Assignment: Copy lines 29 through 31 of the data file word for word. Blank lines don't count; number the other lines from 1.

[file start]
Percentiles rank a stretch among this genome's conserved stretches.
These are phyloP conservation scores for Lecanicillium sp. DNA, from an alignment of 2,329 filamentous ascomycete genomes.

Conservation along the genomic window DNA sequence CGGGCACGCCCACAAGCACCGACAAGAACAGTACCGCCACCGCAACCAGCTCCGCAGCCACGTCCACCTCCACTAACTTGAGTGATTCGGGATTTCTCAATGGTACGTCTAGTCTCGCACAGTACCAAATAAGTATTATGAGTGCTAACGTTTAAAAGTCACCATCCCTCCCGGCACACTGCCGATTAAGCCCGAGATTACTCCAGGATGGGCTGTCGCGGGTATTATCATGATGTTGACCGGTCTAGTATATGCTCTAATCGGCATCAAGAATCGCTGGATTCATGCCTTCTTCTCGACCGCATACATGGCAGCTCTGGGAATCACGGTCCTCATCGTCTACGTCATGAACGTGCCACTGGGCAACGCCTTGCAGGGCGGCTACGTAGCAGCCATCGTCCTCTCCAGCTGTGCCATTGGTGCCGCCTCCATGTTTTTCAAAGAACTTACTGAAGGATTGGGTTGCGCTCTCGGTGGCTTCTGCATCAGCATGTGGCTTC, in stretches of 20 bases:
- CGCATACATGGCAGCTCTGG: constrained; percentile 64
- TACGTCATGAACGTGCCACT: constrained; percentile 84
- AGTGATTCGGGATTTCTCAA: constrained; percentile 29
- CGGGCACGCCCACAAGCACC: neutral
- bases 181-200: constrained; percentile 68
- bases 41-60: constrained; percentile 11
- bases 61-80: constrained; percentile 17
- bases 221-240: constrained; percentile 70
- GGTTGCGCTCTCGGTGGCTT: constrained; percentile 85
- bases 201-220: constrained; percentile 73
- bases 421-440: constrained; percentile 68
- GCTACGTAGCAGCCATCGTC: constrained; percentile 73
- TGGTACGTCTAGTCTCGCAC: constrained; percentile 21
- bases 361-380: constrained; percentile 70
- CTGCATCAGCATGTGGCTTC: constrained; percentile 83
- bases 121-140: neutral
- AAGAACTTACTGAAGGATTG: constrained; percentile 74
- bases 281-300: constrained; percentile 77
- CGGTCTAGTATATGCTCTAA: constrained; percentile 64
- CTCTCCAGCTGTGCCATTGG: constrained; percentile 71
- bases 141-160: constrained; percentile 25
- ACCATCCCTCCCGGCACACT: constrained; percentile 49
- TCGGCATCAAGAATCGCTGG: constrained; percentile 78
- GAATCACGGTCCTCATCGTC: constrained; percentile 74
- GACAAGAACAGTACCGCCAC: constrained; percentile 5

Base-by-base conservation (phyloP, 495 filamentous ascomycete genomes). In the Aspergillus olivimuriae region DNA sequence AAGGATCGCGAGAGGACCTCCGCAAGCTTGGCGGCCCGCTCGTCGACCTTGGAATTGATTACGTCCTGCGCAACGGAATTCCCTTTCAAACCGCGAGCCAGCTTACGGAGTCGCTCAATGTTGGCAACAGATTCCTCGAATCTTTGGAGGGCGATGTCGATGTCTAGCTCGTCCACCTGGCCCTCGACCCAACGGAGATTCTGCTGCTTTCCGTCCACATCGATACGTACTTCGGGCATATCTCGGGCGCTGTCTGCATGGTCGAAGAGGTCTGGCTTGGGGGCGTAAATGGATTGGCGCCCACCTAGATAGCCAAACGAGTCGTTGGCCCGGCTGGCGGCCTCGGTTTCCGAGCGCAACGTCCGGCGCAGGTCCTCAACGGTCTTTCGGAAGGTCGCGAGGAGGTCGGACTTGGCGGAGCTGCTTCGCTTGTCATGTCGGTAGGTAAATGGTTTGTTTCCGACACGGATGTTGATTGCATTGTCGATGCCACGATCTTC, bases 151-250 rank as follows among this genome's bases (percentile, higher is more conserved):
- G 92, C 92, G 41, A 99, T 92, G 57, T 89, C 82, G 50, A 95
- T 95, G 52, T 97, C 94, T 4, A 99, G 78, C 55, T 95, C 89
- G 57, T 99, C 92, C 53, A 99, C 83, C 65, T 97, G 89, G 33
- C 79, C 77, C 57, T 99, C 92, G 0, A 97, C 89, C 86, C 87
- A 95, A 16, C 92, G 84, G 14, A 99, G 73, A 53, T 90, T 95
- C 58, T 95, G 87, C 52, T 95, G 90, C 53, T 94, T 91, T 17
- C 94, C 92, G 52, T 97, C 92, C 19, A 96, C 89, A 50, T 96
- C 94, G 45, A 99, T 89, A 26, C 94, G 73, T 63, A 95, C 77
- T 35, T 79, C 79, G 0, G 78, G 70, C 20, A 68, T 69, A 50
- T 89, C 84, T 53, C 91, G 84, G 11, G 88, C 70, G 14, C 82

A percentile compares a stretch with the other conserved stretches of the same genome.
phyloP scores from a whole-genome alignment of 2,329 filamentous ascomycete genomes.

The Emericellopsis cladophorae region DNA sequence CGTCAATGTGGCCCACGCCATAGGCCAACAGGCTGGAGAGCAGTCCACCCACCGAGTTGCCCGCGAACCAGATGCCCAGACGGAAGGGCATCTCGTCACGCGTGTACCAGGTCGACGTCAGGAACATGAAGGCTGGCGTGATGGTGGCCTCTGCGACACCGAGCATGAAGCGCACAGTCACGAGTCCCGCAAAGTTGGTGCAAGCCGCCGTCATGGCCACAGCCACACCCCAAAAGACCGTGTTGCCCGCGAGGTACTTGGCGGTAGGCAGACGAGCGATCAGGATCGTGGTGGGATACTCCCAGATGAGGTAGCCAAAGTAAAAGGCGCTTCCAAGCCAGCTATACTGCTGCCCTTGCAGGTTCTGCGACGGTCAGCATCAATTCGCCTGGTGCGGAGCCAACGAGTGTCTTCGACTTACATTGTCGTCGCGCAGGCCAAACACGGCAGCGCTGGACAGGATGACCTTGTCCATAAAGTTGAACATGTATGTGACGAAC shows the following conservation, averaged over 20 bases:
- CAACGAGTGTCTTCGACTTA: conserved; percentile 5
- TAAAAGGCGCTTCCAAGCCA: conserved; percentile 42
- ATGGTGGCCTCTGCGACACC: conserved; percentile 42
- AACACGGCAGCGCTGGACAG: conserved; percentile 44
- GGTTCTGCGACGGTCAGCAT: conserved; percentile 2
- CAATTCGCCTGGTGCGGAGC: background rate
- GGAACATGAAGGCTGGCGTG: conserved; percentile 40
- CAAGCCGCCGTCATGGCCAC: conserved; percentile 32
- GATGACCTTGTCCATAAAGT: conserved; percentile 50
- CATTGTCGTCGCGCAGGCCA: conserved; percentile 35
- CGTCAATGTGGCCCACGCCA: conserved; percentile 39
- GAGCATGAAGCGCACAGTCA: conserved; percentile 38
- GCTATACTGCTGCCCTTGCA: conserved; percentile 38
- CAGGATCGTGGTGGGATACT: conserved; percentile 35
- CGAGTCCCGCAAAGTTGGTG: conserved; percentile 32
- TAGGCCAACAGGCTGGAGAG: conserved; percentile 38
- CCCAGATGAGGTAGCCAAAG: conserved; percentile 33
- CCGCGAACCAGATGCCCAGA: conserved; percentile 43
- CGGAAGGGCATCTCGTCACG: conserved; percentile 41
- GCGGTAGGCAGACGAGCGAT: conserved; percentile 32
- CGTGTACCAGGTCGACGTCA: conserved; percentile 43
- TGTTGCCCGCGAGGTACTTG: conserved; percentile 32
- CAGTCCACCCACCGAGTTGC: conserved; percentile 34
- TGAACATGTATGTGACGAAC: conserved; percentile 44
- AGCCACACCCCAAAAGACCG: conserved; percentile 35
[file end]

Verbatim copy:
Base-by-base conservation (phyloP, 495 filamentous ascomycete genomes). In the Aspergillus olivimuriae region DNA sequence AAGGATCGCGAGAGGACCTCCGCAAGCTTGGCGGCCCGCTCGTCGACCTTGGAATTGATTACGTCCTGCGCAACGGAATTCCCTTTCAAACCGCGAGCCAGCTTACGGAGTCGCTCAATGTTGGCAACAGATTCCTCGAATCTTTGGAGGGCGATGTCGATGTCTAGCTCGTCCACCTGGCCCTCGACCCAACGGAGATTCTGCTGCTTTCCGTCCACATCGATACGTACTTCGGGCATATCTCGGGCGCTGTCTGCATGGTCGAAGAGGTCTGGCTTGGGGGCGTAAATGGATTGGCGCCCACCTAGATAGCCAAACGAGTCGTTGGCCCGGCTGGCGGCCTCGGTTTCCGAGCGCAACGTCCGGCGCAGGTCCTCAACGGTCTTTCGGAAGGTCGCGAGGAGGTCGGACTTGGCGGAGCTGCTTCGCTTGTCATGTCGGTAGGTAAATGGTTTGTTTCCGACACGGATGTTGATTGCATTGTCGATGCCACGATCTTC, bases 151-250 rank as follows among this genome's bases (percentile, higher is more conserved):
- G 92, C 92, G 41, A 99, T 92, G 57, T 89, C 82, G 50, A 95
- T 95, G 52, T 97, C 94, T 4, A 99, G 78, C 55, T 95, C 89